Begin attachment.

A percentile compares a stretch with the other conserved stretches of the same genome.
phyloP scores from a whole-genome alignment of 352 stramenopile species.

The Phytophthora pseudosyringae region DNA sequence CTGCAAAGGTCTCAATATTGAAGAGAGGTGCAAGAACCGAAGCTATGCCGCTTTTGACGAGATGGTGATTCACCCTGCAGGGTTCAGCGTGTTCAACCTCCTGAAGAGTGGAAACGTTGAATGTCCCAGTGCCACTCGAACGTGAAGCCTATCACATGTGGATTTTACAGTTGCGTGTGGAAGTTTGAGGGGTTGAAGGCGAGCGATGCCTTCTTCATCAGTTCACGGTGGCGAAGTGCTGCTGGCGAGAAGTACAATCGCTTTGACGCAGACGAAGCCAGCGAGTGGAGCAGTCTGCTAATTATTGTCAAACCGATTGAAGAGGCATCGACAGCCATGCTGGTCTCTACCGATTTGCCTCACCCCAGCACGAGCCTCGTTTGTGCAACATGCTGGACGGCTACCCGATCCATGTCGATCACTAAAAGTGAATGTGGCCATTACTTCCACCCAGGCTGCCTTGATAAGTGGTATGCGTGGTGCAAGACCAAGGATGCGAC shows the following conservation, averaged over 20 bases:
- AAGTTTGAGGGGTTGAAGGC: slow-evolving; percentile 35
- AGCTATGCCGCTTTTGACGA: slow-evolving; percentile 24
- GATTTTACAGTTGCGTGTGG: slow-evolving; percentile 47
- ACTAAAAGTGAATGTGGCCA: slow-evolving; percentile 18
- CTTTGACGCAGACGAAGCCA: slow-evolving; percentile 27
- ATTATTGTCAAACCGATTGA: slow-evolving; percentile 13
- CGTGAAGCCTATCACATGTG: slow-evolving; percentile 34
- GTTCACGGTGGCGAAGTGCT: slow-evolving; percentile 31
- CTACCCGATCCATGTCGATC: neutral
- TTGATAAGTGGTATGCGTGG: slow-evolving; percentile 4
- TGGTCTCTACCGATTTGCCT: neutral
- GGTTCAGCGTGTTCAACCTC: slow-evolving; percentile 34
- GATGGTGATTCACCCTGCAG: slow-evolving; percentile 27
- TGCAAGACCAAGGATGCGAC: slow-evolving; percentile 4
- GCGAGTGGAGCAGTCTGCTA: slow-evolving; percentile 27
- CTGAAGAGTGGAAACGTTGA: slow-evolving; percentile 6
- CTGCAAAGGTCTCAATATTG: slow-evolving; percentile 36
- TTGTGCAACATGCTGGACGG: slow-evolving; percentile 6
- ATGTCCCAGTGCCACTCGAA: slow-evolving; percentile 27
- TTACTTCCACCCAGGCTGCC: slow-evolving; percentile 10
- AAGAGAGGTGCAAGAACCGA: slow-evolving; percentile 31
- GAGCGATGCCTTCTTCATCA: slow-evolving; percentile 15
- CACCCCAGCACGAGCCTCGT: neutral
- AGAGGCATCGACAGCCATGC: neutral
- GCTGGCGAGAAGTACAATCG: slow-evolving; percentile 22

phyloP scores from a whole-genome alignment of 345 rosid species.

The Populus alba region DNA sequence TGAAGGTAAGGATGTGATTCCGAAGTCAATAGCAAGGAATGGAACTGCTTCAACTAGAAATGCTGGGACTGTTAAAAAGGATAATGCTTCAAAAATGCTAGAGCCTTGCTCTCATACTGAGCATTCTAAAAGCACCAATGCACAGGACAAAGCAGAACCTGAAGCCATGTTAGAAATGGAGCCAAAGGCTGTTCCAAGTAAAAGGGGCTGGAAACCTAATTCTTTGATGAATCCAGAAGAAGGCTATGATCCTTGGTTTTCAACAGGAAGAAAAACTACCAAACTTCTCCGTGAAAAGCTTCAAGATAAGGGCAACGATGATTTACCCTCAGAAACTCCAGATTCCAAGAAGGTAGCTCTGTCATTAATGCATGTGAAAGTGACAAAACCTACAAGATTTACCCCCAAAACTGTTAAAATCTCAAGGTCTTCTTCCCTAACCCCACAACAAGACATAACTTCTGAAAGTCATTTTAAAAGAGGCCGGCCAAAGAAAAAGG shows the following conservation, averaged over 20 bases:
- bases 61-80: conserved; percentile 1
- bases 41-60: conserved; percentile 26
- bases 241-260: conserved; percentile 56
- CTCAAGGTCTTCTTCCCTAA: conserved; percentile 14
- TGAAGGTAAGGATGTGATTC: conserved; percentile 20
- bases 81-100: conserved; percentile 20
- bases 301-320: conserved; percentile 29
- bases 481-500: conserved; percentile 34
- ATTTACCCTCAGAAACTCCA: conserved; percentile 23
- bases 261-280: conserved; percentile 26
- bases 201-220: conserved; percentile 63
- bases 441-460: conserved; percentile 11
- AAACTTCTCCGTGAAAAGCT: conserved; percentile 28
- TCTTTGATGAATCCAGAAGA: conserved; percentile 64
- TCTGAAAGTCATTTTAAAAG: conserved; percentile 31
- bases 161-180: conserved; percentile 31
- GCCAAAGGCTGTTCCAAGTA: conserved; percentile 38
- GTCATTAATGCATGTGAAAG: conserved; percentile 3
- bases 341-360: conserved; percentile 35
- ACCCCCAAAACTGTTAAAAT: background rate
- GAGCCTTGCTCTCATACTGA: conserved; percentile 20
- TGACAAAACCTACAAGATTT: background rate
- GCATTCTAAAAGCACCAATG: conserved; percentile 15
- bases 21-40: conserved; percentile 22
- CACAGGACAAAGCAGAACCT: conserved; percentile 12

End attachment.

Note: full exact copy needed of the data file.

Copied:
A percentile compares a stretch with the other conserved stretches of the same genome.
phyloP scores from a whole-genome alignment of 352 stramenopile species.

The Phytophthora pseudosyringae region DNA sequence CTGCAAAGGTCTCAATATTGAAGAGAGGTGCAAGAACCGAAGCTATGCCGCTTTTGACGAGATGGTGATTCACCCTGCAGGGTTCAGCGTGTTCAACCTCCTGAAGAGTGGAAACGTTGAATGTCCCAGTGCCACTCGAACGTGAAGCCTATCACATGTGGATTTTACAGTTGCGTGTGGAAGTTTGAGGGGTTGAAGGCGAGCGATGCCTTCTTCATCAGTTCACGGTGGCGAAGTGCTGCTGGCGAGAAGTACAATCGCTTTGACGCAGACGAAGCCAGCGAGTGGAGCAGTCTGCTAATTATTGTCAAACCGATTGAAGAGGCATCGACAGCCATGCTGGTCTCTACCGATTTGCCTCACCCCAGCACGAGCCTCGTTTGTGCAACATGCTGGACGGCTACCCGATCCATGTCGATCACTAAAAGTGAATGTGGCCATTACTTCCACCCAGGCTGCCTTGATAAGTGGTATGCGTGGTGCAAGACCAAGGATGCGAC shows the following conservation, averaged over 20 bases:
- AAGTTTGAGGGGTTGAAGGC: slow-evolving; percentile 35
- AGCTATGCCGCTTTTGACGA: slow-evolving; percentile 24
- GATTTTACAGTTGCGTGTGG: slow-evolving; percentile 47
- ACTAAAAGTGAATGTGGCCA: slow-evolving; percentile 18
- CTTTGACGCAGACGAAGCCA: slow-evolving; percentile 27
- ATTATTGTCAAACCGATTGA: slow-evolving; percentile 13
- CGTGAAGCCTATCACATGTG: slow-evolving; percentile 34
- GTTCACGGTGGCGAAGTGCT: slow-evolving; percentile 31
- CTACCCGATCCATGTCGATC: neutral
- TTGATAAGTGGTATGCGTGG: slow-evolving; percentile 4
- TGGTCTCTACCGATTTGCCT: neutral
- GGTTCAGCGTGTTCAACCTC: slow-evolving; percentile 34
- GATGGTGATTCACCCTGCAG: slow-evolving; percentile 27
- TGCAAGACCAAGGATGCGAC: slow-evolving; percentile 4
- GCGAGTGGAGCAGTCTGCTA: slow-evolving; percentile 27
- CTGAAGAGTGGAAACGTTGA: slow-evolving; percentile 6
- CTGCAAAGGTCTCAATATTG: slow-evolving; percentile 36
- TTGTGCAACATGCTGGACGG: slow-evolving; percentile 6
- ATGTCCCAGTGCCACTCGAA: slow-evolving; percentile 27
- TTACTTCCACCCAGGCTGCC: slow-evolving; percentile 10
- AAGAGAGGTGCAAGAACCGA: slow-evolving; percentile 31
- GAGCGATGCCTTCTTCATCA: slow-evolving; percentile 15
- CACCCCAGCACGAGCCTCGT: neutral
- AGAGGCATCGACAGCCATGC: neutral
- GCTGGCGAGAAGTACAATCG: slow-evolving; percentile 22

phyloP scores from a whole-genome alignment of 345 rosid species.

The Populus alba region DNA sequence TGAAGGTAAGGATGTGATTCCGAAGTCAATAGCAAGGAATGGAACTGCTTCAACTAGAAATGCTGGGACTGTTAAAAAGGATAATGCTTCAAAAATGCTAGAGCCTTGCTCTCATACTGAGCATTCTAAAAGCACCAATGCACAGGACAAAGCAGAACCTGAAGCCATGTTAGAAATGGAGCCAAAGGCTGTTCCAAGTAAAAGGGGCTGGAAACCTAATTCTTTGATGAATCCAGAAGAAGGCTATGATCCTTGGTTTTCAACAGGAAGAAAAACTACCAAACTTCTCCGTGAAAAGCTTCAAGATAAGGGCAACGATGATTTACCCTCAGAAACTCCAGATTCCAAGAAGGTAGCTCTGTCATTAATGCATGTGAAAGTGACAAAACCTACAAGATTTACCCCCAAAACTGTTAAAATCTCAAGGTCTTCTTCCCTAACCCCACAACAAGACATAACTTCTGAAAGTCATTTTAAAAGAGGCCGGCCAAAGAAAAAGG shows the following conservation, averaged over 20 bases:
- bases 61-80: conserved; percentile 1
- bases 41-60: conserved; percentile 26
- bases 241-260: conserved; percentile 56
- CTCAAGGTCTTCTTCCCTAA: conserved; percentile 14
- TGAAGGTAAGGATGTGATTC: conserved; percentile 20
- bases 81-100: conserved; percentile 20
- bases 301-320: conserved; percentile 29
- bases 481-500: conserved; percentile 34
- ATTTACCCTCAGAAACTCCA: conserved; percentile 23
- bases 261-280: conserved; percentile 26
- bases 201-220: conserved; percentile 63
- bases 441-460: conserved; percentile 11
- AAACTTCTCCGTGAAAAGCT: conserved; percentile 28
- TCTTTGATGAATCCAGAAGA: conserved; percentile 64
- TCTGAAAGTCATTTTAAAAG: conserved; percentile 31
- bases 161-180: conserved; percentile 31
- GCCAAAGGCTGTTCCAAGTA: conserved; percentile 38
- GTCATTAATGCATGTGAAAG: conserved; percentile 3
- bases 341-360: conserved; percentile 35
- ACCCCCAAAACTGTTAAAAT: background rate
- GAGCCTTGCTCTCATACTGA: conserved; percentile 20
- TGACAAAACCTACAAGATTT: background rate
- GCATTCTAAAAGCACCAATG: conserved; percentile 15
- bases 21-40: conserved; percentile 22
- CACAGGACAAAGCAGAACCT: conserved; percentile 12